Sunday Links #10

A lot of people rely on Politico for politics news and it does produce valuable reporting. But it’s also frequently misleading and iaccurate. Why? Perhaps Nate Silver is paying them?

Speaking of Politico, here’s an interesting interview with them.

And if you want to improve your political literacy, Cracked points out five ways to spot a B.S. political story in under ten seconds. If the article headline contains the word “gaffe”, ends in a question mark, contains the word “blasts”, says something is a “blow to” someone else’s plans, or is about a lawmaker saying something really stupid, you shouldn’t put much stock in the article.

Giving What We Can interviews Peter Singer on effective altruism.

A comical take on why it might not be so bad to brag about donations. I wrote about this in “To Inspire People to Give, Be Public About Your Giving”.

Some people complain that social science can’t accomplish good things for society or is not rigorous enough to demonstrate anything. Choices Magazine addresses both issues by showing how behavioral economics can be used to steer people toward healthier choices in the cafeteria. For one example, swapping candy at the cash register for fruit lead to healthier impulse purchases while not declining cafeteria revenue. Other examples in the essay are more intriguing.

Scientists had previously used the “marshmellow test” where young children are given one marshmellow and allowed to eat it, but told that if they don’t, they will get three marshmellows in the future. The children who opt to wait and get the three marshmellows are typically considered to be better at “delayed gratification” and “self-control” and have better life outcomes. But a new interpretation shows that perhaps they just come from a more trusting environment and believe adults will actually fulfill their promise of more marshmellows.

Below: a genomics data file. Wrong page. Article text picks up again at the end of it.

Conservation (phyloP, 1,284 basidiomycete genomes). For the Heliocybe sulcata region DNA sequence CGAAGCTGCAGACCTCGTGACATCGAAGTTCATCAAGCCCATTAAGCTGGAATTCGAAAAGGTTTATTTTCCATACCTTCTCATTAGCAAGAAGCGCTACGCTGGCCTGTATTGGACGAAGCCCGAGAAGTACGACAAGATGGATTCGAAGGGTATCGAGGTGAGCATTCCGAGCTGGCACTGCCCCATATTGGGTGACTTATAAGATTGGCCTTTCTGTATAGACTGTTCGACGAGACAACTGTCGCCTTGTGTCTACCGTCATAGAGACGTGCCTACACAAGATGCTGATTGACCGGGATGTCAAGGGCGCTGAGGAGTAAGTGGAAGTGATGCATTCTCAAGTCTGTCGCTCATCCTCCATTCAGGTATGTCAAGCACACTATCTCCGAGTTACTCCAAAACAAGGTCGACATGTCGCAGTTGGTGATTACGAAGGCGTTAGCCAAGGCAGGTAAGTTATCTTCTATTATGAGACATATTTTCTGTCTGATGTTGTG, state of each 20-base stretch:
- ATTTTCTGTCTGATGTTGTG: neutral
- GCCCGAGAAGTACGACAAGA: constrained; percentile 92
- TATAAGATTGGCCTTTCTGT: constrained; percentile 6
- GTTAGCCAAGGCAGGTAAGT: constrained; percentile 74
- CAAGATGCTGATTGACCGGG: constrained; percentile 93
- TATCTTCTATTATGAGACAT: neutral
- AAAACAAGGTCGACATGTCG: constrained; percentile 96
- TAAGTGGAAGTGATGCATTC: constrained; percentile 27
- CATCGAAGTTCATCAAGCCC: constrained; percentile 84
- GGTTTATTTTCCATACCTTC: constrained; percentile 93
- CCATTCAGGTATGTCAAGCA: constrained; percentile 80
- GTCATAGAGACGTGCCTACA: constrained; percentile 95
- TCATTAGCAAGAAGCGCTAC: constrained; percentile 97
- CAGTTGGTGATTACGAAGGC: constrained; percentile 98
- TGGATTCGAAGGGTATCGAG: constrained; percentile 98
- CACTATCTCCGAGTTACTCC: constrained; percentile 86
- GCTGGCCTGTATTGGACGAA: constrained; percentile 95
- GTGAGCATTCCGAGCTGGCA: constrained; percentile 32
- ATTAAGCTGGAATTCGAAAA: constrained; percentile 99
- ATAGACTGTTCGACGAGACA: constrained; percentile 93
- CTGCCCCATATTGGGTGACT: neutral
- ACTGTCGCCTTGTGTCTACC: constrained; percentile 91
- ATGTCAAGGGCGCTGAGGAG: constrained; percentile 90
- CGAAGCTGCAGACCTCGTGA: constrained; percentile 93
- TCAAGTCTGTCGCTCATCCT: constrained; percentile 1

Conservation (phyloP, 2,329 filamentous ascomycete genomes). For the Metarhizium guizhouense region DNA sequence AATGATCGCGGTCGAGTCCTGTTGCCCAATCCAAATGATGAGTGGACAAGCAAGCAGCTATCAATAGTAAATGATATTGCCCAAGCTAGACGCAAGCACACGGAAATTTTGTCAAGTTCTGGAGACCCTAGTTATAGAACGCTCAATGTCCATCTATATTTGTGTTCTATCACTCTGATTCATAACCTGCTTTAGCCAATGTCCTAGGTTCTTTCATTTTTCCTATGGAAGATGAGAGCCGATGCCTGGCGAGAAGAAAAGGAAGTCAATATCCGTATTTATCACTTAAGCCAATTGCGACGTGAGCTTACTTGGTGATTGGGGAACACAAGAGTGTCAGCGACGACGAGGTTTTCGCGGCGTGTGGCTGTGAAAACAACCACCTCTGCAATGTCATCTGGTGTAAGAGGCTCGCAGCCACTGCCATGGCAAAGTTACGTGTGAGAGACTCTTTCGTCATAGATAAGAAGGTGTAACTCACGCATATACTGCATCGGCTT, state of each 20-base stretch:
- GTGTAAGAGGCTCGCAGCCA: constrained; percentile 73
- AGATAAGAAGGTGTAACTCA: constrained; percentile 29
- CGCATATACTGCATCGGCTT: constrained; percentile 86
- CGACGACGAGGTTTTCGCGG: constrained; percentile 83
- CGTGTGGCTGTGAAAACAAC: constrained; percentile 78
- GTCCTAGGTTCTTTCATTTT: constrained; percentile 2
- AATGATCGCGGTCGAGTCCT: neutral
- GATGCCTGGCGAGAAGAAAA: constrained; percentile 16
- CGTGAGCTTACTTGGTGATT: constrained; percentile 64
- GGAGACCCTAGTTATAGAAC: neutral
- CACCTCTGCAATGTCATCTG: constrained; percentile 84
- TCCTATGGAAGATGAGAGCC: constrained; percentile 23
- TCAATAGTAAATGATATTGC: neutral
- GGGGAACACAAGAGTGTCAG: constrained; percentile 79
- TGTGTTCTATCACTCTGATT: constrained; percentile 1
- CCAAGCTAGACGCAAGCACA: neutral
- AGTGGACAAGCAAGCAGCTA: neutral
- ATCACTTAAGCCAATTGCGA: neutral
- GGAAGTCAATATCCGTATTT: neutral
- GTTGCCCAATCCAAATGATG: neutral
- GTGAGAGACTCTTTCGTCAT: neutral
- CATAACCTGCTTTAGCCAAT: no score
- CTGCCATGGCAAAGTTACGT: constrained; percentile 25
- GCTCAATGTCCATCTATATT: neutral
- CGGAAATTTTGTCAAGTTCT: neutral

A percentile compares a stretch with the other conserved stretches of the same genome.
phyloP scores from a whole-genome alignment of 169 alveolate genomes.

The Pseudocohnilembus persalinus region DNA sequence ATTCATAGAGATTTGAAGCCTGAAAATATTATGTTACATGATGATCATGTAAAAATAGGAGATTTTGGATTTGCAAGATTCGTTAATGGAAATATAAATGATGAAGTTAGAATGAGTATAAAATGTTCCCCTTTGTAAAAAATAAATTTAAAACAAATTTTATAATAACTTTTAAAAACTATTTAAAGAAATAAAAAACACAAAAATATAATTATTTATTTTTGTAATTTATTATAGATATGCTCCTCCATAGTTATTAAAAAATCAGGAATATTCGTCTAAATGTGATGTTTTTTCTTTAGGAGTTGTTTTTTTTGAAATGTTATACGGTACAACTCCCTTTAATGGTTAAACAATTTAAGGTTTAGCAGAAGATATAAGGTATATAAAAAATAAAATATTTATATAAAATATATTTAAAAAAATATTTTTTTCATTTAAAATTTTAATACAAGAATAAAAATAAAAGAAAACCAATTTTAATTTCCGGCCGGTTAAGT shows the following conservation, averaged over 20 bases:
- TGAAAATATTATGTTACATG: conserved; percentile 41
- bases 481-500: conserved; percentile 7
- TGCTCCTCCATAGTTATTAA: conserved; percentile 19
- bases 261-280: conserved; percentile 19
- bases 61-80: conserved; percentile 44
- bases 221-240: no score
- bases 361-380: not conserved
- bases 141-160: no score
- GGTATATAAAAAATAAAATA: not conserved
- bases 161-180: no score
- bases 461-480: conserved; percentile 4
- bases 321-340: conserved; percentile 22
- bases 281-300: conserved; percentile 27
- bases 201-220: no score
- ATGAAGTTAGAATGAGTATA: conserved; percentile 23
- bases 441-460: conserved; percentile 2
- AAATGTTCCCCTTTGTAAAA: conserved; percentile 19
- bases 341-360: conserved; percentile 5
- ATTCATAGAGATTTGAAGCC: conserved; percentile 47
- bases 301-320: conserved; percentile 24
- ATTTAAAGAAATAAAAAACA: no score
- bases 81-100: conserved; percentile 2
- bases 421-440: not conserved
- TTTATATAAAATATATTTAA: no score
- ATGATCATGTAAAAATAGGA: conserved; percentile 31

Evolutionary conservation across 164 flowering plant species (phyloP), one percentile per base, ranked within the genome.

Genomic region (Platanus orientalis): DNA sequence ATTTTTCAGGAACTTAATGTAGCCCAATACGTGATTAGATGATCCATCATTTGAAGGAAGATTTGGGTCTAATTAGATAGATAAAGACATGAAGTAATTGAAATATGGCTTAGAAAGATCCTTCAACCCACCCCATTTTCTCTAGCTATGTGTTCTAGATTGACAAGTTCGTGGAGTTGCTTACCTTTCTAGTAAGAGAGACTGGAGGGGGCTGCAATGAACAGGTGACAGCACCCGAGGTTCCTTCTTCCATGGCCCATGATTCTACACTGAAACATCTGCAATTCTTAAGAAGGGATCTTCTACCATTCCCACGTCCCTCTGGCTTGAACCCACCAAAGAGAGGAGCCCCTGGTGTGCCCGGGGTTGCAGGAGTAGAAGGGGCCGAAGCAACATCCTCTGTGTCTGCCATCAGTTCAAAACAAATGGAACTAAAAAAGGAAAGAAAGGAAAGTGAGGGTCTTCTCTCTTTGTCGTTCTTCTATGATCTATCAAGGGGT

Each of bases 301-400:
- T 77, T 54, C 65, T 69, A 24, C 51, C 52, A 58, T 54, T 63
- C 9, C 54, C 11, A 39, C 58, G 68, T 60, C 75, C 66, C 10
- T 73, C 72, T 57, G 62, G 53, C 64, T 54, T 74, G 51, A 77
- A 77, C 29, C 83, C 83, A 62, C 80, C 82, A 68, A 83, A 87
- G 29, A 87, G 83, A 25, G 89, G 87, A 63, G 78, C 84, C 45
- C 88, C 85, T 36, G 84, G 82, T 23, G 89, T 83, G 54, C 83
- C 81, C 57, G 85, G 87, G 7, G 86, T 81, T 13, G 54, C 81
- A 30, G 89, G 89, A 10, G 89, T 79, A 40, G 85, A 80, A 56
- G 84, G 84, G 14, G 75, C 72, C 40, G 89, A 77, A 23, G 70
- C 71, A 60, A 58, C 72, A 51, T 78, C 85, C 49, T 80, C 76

People tend to like things that share the same initial as their name. This fact might be surprising, but did you also think it would have startling implications for naming hurricanes? People also donate more to hurricane relief for hurricanes that share their initials – Roberts, Ralphs and Roses donated on average 260% more to the Hurricane Rita relief fund than did people without R initials. So why don’t we just make sure hurricanes are more frequently named after common initials, like “J” or “M”?

You might know Daniel Kahneman and his book Thinking: Fast and Slow which outlines our use of mental heuristics that can fail. But can you pass his quiz of questions that involve these heuristics?

Why do the rich give less than the poor, as a percentage of their income? A couple of reasons are explored – exposure to money drives greed and exposure to need drives generosity.

We have an internet surveillance state – “all of us being watched, all the time, and that data being stored forever.”